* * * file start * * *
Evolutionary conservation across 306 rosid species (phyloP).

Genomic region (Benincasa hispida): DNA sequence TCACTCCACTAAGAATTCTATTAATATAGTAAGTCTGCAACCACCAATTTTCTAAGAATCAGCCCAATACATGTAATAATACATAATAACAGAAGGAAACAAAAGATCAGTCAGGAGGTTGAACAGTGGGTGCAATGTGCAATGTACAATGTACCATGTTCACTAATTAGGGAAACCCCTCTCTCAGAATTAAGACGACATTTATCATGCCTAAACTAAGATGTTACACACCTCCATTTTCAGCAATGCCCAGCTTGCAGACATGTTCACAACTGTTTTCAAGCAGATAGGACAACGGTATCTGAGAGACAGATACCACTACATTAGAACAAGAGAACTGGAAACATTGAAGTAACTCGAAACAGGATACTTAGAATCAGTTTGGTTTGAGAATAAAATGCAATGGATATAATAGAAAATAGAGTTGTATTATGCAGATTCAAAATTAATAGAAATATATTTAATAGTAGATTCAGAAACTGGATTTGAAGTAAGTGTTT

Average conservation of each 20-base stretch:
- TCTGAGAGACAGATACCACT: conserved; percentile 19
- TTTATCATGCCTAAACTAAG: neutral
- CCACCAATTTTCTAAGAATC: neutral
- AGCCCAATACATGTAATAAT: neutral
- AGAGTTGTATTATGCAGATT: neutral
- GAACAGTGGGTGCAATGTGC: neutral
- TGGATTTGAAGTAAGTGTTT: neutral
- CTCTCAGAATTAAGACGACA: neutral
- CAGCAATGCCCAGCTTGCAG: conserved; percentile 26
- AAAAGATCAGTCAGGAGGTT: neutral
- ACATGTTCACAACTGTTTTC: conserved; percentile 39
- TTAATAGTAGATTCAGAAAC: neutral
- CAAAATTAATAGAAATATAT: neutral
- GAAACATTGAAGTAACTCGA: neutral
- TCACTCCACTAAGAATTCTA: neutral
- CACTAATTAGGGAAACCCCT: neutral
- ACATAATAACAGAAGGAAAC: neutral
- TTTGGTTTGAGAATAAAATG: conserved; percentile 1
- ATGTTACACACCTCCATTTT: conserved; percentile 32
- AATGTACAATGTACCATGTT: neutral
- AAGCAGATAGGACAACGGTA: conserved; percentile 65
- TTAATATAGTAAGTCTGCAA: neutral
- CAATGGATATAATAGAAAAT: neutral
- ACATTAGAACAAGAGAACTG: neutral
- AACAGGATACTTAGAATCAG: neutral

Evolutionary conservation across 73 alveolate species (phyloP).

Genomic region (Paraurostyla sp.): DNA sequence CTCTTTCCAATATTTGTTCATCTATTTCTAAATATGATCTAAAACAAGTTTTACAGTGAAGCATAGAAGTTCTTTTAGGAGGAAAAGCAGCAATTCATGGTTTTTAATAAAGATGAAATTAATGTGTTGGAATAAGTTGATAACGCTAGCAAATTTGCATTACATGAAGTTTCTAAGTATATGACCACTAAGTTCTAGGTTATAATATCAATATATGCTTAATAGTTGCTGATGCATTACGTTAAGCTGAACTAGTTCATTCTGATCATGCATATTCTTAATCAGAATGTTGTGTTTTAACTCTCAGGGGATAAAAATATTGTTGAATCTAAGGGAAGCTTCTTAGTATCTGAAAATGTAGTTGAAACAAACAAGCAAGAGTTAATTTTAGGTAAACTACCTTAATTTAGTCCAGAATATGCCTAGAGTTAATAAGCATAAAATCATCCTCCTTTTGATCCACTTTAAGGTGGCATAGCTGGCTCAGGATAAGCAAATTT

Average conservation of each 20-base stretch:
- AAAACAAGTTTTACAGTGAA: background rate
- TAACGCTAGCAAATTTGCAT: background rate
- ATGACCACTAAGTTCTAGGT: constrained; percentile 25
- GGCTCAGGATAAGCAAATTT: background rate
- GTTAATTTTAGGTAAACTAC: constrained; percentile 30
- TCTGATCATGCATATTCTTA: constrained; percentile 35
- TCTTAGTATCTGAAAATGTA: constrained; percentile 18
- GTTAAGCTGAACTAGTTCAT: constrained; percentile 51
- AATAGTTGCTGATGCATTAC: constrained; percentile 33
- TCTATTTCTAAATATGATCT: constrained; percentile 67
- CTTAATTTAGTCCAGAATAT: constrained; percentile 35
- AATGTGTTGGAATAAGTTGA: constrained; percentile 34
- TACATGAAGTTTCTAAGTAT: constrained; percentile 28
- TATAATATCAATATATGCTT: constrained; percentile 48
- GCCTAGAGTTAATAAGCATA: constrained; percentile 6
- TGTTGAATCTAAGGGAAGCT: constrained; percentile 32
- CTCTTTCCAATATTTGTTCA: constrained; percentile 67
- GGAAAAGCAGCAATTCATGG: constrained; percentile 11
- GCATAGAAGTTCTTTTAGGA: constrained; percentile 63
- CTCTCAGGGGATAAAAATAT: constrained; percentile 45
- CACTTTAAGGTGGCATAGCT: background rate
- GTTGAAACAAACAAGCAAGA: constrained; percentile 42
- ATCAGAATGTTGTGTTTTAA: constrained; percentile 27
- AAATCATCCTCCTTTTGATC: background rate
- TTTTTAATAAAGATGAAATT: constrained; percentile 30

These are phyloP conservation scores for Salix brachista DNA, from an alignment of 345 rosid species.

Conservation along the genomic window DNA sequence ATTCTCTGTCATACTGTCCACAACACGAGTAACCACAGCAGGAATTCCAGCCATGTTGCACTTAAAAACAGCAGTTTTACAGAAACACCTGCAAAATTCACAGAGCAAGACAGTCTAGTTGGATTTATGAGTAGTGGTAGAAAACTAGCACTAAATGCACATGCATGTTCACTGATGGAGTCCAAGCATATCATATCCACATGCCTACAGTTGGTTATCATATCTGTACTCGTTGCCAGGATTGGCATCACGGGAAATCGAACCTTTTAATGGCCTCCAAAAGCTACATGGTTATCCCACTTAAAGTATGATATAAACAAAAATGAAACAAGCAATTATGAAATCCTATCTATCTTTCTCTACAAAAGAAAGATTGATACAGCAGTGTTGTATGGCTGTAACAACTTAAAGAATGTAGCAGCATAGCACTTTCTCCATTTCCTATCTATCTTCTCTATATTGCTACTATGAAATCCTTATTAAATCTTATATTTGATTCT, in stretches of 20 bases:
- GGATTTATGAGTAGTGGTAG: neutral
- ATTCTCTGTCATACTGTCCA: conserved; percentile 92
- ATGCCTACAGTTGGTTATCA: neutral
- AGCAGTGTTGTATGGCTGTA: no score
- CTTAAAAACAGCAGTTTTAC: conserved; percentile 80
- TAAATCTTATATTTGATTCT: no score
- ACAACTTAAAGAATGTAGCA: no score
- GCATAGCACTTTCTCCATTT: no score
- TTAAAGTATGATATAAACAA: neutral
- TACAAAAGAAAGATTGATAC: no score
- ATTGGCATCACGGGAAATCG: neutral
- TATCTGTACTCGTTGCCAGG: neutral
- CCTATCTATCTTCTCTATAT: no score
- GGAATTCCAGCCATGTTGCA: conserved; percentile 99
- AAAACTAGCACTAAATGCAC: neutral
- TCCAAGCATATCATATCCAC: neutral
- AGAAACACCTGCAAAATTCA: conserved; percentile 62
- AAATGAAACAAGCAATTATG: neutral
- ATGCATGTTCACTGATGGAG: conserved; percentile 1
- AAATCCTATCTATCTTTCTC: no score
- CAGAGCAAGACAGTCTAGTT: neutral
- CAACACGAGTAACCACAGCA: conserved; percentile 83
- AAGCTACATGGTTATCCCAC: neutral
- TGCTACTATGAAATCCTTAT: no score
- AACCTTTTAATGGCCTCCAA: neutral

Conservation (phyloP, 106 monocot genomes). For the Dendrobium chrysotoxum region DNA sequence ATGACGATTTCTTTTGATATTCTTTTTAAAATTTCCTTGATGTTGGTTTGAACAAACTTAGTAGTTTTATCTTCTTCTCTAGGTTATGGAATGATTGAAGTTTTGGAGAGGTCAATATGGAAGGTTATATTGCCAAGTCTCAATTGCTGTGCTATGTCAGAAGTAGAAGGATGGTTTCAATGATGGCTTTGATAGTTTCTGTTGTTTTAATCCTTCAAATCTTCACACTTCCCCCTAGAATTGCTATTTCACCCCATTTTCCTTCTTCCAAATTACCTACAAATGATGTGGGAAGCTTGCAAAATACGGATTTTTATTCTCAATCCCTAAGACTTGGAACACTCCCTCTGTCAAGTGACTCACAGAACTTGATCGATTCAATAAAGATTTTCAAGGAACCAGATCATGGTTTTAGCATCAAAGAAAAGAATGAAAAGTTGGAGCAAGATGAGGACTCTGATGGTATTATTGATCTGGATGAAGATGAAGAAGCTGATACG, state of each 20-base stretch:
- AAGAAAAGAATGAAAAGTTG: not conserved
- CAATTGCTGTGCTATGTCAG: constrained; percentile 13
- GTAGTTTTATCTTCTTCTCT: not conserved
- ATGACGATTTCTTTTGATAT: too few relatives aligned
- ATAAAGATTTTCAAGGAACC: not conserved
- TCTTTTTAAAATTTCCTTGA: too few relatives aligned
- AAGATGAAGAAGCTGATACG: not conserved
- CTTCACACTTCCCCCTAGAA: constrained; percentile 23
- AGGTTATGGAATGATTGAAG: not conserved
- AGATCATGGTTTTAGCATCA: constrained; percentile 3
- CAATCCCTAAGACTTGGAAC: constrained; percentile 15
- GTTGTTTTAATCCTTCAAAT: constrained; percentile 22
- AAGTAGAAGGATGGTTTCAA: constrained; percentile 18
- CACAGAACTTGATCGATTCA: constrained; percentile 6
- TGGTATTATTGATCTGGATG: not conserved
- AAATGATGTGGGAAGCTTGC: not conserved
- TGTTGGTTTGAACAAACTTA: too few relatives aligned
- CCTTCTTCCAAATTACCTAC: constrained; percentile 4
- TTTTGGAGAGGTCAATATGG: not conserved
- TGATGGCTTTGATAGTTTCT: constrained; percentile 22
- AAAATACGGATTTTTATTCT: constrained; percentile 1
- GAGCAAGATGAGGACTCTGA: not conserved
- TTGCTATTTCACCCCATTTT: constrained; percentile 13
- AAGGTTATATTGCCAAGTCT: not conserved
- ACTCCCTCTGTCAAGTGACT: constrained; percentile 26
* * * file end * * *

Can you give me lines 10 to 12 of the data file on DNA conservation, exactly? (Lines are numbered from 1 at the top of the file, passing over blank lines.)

- TGGATTTGAAGTAAGTGTTT: neutral
- CTCTCAGAATTAAGACGACA: neutral
- CAGCAATGCCCAGCTTGCAG: conserved; percentile 26